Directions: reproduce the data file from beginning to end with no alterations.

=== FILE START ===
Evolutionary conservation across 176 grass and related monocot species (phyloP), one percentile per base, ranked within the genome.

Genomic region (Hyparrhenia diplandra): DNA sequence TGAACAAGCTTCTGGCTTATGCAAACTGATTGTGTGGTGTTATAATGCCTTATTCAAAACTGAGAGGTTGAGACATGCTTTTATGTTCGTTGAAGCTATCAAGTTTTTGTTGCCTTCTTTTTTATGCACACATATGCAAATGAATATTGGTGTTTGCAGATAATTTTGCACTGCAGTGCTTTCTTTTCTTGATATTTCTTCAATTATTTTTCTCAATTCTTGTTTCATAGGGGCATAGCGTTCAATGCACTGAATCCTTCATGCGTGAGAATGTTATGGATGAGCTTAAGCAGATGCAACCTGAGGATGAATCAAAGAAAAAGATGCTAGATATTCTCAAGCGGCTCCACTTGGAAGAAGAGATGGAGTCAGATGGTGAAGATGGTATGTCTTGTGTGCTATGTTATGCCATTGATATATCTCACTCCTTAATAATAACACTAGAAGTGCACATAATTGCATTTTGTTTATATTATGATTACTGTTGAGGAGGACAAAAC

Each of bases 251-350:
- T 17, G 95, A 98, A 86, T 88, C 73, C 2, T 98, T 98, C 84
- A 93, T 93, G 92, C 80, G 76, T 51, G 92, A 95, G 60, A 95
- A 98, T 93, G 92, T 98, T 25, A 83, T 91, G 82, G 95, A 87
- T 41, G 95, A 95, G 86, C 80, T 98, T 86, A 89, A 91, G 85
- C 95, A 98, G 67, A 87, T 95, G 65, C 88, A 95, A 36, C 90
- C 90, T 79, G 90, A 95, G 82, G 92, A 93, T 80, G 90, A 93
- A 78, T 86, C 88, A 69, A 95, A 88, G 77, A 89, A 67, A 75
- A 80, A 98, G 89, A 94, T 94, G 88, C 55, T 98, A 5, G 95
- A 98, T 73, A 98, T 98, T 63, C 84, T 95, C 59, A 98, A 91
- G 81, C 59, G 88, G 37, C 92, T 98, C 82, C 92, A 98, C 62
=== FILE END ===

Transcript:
Evolutionary conservation across 176 grass and related monocot species (phyloP), one percentile per base, ranked within the genome.

Genomic region (Hyparrhenia diplandra): DNA sequence TGAACAAGCTTCTGGCTTATGCAAACTGATTGTGTGGTGTTATAATGCCTTATTCAAAACTGAGAGGTTGAGACATGCTTTTATGTTCGTTGAAGCTATCAAGTTTTTGTTGCCTTCTTTTTTATGCACACATATGCAAATGAATATTGGTGTTTGCAGATAATTTTGCACTGCAGTGCTTTCTTTTCTTGATATTTCTTCAATTATTTTTCTCAATTCTTGTTTCATAGGGGCATAGCGTTCAATGCACTGAATCCTTCATGCGTGAGAATGTTATGGATGAGCTTAAGCAGATGCAACCTGAGGATGAATCAAAGAAAAAGATGCTAGATATTCTCAAGCGGCTCCACTTGGAAGAAGAGATGGAGTCAGATGGTGAAGATGGTATGTCTTGTGTGCTATGTTATGCCATTGATATATCTCACTCCTTAATAATAACACTAGAAGTGCACATAATTGCATTTTGTTTATATTATGATTACTGTTGAGGAGGACAAAAC

Each of bases 251-350:
- T 17, G 95, A 98, A 86, T 88, C 73, C 2, T 98, T 98, C 84
- A 93, T 93, G 92, C 80, G 76, T 51, G 92, A 95, G 60, A 95
- A 98, T 93, G 92, T 98, T 25, A 83, T 91, G 82, G 95, A 87
- T 41, G 95, A 95, G 86, C 80, T 98, T 86, A 89, A 91, G 85
- C 95, A 98, G 67, A 87, T 95, G 65, C 88, A 95, A 36, C 90
- C 90, T 79, G 90, A 95, G 82, G 92, A 93, T 80, G 90, A 93
- A 78, T 86, C 88, A 69, A 95, A 88, G 77, A 89, A 67, A 75
- A 80, A 98, G 89, A 94, T 94, G 88, C 55, T 98, A 5, G 95
- A 98, T 73, A 98, T 98, T 63, C 84, T 95, C 59, A 98, A 91
- G 81, C 59, G 88, G 37, C 92, T 98, C 82, C 92, A 98, C 62